From then on, the prince's business grew rapidly and became more sophisticated. Instead of acting as mere agent, Alwaleed boosted his profits by setting up his own companies to form joint ventures with foreigners. With that, Alwaleed was bringing in up to $50 million in profits a year. ``He was very different from other princes and rich Saudis, who represented companies and just sat back,'' says Amr Khashoggi, CEO of Saudi Arabia's largest cement maker.
Alwaleed used this new stream of cash to play for high stakes in the white-hot Riyadh property market. Alwaleed's portfolio of 25 million square feet of prime Riyadh real estate and 14 square miles of property just outside the city makes him the largest private landowner in the Saudi capital today. The value: ``at least $2 billion,'' says Alwaleed.
For a property owner with a sharp eye, Saudi Arabia's poorly managed banks were a ripe target. In 1986, the Saudi establishment woke up to its first hostile takeover when Alwaleed announced he had secretly amassed a controlling stake in the loss-making United Saudi Commercial Bank. Appointing a new board and management, Alwaleed cut the bank's staff from 600 to 250. And in a country where imported labor is often treated poorly--and stock options are unknown--Alwaleed quickly instituted twice-yearly employee meetings, where he hands out cash and keys to new cars to top performers.
The formula worked. USCB was back in the black by 1988 and was Saudi Arabia's most profitable commercial bank by 1989. The bank also proved a gold mine of business intelligence. As USCB chairman, says Alwaleed, ``I got to know very well the strengths and weaknesses of local companies.'' Alwaleed's Kingdom now has majority stakes in companies ranging from Saudi Arabia's largest supermarket chain to fast food, livestock, and hospital management. With $1.5 billion in the form of minority stakes in large Saudi companies, Alwaleed is set to become even bigger.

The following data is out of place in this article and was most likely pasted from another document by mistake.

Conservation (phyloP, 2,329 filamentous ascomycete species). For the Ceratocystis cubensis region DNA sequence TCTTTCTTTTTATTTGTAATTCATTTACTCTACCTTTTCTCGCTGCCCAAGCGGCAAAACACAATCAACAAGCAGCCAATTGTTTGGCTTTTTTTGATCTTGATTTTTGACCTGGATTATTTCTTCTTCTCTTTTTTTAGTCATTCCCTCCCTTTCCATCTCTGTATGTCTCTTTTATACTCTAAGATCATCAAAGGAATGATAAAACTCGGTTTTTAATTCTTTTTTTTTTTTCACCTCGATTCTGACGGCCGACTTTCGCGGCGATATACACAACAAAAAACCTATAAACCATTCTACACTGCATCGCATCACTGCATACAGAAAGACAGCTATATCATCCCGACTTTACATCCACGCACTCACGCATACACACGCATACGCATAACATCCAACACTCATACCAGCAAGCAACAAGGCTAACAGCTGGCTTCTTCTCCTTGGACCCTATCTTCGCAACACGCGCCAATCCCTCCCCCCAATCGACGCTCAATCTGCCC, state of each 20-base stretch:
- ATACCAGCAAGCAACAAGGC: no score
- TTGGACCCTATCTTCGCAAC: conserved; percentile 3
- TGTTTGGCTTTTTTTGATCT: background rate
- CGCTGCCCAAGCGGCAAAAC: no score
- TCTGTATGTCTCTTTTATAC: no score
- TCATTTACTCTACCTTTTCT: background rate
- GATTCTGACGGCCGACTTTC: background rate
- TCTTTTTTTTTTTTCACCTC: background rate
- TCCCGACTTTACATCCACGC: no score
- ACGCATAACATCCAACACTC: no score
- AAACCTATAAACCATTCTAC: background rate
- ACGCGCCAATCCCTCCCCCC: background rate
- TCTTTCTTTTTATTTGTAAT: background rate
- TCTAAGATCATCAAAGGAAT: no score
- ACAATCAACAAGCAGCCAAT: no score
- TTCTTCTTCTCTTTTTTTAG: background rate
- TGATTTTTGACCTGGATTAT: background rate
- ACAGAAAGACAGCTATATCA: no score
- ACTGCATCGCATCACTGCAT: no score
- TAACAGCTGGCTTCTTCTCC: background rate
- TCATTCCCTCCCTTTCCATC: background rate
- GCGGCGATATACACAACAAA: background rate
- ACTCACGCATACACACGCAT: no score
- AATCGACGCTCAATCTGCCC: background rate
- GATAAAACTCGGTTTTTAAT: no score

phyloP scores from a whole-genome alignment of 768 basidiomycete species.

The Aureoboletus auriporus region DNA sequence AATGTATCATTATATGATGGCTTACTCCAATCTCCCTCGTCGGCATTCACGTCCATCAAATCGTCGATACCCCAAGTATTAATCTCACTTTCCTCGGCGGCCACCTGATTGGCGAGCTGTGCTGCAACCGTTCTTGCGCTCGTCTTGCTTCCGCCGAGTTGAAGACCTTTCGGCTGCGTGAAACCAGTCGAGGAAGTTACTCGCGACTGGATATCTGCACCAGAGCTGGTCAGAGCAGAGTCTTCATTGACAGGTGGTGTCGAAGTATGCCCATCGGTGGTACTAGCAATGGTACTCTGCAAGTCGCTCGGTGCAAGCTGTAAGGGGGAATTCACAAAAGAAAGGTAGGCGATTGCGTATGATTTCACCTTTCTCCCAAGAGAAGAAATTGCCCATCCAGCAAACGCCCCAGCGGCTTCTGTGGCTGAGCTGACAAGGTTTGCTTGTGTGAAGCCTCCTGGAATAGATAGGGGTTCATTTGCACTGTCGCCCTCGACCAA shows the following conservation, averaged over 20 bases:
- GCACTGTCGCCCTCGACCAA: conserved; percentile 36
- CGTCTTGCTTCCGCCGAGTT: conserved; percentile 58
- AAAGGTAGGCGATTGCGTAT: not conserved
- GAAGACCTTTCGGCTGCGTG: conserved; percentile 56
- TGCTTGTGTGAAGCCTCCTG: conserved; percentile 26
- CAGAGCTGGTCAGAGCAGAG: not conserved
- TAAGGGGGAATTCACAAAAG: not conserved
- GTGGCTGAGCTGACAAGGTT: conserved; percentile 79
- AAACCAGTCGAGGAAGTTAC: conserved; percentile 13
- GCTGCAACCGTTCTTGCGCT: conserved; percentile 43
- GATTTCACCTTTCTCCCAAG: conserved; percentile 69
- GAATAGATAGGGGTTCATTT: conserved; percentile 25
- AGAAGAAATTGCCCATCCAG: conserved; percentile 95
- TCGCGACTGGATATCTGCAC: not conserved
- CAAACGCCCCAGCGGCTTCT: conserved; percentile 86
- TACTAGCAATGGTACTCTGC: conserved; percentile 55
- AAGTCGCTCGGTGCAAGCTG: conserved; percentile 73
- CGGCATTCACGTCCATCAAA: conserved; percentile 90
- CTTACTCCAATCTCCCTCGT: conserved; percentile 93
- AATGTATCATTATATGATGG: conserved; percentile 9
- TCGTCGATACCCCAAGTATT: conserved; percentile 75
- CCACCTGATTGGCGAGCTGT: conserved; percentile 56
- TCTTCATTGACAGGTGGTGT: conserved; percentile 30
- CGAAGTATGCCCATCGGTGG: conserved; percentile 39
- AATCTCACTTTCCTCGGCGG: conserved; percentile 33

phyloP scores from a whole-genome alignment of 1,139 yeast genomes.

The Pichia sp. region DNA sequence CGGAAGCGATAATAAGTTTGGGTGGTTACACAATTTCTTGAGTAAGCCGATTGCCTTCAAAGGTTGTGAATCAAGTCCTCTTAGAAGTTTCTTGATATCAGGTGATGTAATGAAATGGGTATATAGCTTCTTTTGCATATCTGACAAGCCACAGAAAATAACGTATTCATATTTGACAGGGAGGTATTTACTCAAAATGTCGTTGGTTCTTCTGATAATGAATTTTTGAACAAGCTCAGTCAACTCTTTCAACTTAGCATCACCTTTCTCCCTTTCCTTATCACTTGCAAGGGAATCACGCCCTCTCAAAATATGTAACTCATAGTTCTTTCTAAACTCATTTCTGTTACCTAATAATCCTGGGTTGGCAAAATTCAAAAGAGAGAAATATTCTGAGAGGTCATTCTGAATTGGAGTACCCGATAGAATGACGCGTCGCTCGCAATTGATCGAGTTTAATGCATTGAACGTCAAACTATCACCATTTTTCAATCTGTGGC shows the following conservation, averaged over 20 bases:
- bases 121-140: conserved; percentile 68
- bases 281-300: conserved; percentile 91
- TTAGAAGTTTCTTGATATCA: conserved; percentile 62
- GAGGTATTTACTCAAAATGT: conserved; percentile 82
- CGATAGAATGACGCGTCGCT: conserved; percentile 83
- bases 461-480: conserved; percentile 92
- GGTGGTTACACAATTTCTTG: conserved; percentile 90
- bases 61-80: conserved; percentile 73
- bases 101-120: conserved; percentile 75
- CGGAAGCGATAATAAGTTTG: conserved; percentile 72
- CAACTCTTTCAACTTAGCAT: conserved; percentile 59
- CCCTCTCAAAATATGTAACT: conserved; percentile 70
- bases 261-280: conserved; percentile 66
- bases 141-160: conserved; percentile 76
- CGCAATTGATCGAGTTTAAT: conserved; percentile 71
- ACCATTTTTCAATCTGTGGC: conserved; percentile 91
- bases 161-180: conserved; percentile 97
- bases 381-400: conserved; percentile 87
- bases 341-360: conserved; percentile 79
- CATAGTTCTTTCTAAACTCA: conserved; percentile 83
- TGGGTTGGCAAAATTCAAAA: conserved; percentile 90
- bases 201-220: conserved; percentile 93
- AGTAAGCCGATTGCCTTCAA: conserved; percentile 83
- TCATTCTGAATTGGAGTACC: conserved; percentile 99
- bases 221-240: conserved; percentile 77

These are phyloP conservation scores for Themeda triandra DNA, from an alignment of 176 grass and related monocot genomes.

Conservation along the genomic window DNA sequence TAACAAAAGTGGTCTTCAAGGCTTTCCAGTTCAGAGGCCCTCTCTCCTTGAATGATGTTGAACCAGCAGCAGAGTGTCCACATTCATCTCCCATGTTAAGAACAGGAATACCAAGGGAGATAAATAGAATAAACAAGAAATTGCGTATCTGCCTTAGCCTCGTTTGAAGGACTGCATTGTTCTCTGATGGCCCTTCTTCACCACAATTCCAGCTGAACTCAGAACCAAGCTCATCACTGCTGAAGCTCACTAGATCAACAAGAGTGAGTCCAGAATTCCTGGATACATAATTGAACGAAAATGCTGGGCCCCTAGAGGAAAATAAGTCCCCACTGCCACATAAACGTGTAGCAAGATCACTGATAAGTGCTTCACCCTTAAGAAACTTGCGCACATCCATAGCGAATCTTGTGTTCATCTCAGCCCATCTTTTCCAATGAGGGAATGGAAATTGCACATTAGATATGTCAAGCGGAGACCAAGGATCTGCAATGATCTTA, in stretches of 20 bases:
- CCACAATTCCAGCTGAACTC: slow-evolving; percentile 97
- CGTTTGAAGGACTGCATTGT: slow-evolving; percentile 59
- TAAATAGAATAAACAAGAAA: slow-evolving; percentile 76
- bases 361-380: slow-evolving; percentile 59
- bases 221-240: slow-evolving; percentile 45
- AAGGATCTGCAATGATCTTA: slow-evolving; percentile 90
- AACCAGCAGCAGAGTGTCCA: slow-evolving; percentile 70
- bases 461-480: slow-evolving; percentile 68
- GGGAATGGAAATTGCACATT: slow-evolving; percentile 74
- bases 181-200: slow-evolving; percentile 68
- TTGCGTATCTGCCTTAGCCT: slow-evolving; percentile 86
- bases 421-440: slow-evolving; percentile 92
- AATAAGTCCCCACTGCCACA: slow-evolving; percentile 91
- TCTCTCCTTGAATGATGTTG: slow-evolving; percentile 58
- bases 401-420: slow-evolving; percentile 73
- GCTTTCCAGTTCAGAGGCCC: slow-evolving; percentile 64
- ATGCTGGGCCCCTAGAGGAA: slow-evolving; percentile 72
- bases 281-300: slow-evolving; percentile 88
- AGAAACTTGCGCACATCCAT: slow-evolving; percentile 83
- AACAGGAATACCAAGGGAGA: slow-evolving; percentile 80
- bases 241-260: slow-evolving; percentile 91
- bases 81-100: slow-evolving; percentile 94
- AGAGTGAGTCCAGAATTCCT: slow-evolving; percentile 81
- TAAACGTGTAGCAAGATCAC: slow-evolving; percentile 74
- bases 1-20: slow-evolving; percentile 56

Too big, maybe? The balance between royals and commoners in Saudi Arabia's business world is already an uneasy one, with many griping over senior princes' easy access to rich deals. Tempers flared recently when Al-Mawarid, a Riyadh conglomerate controlled by two Alsaud princes, strong-armed several local businessmen into handing over dealerships. Alwaleed claims he'll be immune to criticism: ``People know that when I take over a company, I fix it up, and it will be in safe hands. I'm Saudi. I'm dedicated to the nation, and I'm involved in charity.''
Although Alwaleed says he gives out of Islam's admonition to help those less fortunate, it's also a way of buying popularity and protection on a massive scale. Using a bank of Compaq personal computers, two full-time Muslim scholars direct a staff of 20 as they dole out one-time cash grants of $800 to $2,000 for up to 6,000 needy Saudis a month. His handouts to Bedouin tribesmen visiting Alwaleed's campsite are talked about across the country--as was his publicized gift of $8 million in July to help Bosnian Muslims. But all this has not kept him from being blasted by a London-based Saudi opposition group.